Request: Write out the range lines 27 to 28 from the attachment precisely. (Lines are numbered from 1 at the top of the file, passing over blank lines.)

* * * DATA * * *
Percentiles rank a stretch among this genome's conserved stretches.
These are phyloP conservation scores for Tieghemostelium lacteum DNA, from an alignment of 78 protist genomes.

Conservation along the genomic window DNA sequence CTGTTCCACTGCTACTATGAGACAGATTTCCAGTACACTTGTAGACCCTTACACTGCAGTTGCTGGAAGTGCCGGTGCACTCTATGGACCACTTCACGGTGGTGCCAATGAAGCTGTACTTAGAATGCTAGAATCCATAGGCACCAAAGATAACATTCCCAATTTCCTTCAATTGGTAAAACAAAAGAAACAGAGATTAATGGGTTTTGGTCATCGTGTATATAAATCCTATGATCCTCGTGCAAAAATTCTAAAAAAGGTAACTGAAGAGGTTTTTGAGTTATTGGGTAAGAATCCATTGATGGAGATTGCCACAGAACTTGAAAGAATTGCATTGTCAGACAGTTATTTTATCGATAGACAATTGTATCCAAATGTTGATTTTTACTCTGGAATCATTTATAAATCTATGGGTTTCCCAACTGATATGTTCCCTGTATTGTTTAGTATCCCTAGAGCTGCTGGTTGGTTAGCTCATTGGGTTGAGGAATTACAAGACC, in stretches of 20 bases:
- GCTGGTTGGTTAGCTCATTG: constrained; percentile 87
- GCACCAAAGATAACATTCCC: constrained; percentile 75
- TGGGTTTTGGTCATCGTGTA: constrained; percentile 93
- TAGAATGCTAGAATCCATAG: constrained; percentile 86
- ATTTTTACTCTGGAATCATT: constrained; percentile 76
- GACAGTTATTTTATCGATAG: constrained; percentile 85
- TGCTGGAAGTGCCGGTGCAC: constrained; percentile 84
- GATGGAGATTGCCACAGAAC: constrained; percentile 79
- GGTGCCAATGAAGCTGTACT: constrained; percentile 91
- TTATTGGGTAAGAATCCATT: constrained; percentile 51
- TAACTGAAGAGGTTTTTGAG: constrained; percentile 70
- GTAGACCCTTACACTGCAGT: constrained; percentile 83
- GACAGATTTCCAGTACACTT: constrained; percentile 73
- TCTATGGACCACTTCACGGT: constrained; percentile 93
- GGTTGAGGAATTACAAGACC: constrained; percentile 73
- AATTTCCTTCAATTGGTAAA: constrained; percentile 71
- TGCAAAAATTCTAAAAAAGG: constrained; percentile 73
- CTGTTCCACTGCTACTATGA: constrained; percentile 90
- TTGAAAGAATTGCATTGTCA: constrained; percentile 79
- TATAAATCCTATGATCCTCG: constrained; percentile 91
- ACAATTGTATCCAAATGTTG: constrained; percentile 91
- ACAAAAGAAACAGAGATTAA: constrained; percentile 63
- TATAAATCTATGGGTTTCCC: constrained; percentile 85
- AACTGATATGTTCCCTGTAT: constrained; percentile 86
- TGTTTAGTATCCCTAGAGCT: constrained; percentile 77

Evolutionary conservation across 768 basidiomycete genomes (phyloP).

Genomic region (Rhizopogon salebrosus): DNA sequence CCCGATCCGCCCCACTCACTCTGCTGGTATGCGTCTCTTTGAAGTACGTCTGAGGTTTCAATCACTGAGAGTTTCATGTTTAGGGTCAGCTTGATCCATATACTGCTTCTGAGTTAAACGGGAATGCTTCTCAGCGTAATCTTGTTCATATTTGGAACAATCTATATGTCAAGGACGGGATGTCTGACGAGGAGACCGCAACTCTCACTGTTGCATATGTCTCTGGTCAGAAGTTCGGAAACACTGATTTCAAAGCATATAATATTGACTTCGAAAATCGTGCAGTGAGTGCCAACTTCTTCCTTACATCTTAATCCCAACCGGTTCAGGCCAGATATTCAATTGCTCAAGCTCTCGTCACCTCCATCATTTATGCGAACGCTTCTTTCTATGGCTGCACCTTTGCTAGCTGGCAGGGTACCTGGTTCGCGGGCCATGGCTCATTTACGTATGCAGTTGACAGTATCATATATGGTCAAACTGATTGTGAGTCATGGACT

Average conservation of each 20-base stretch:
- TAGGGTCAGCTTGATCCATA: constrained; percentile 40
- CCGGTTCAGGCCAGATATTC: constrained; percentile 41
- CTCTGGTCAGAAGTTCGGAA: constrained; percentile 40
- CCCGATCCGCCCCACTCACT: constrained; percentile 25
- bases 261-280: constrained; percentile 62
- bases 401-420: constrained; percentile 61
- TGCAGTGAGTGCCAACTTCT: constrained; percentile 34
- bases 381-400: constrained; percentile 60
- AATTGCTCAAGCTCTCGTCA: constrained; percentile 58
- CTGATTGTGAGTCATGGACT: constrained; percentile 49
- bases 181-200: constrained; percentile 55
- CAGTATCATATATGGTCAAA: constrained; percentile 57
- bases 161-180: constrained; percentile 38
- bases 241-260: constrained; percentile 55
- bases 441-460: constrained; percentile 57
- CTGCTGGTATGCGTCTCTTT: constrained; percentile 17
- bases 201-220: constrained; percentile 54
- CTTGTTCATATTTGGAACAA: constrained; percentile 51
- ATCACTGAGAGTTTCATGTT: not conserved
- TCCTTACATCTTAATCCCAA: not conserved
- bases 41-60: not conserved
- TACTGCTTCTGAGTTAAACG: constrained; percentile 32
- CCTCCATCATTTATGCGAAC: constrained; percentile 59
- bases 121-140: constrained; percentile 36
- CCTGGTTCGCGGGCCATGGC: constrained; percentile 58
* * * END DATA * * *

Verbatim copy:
- AACTGATATGTTCCCTGTAT: constrained; percentile 86
- TGTTTAGTATCCCTAGAGCT: constrained; percentile 77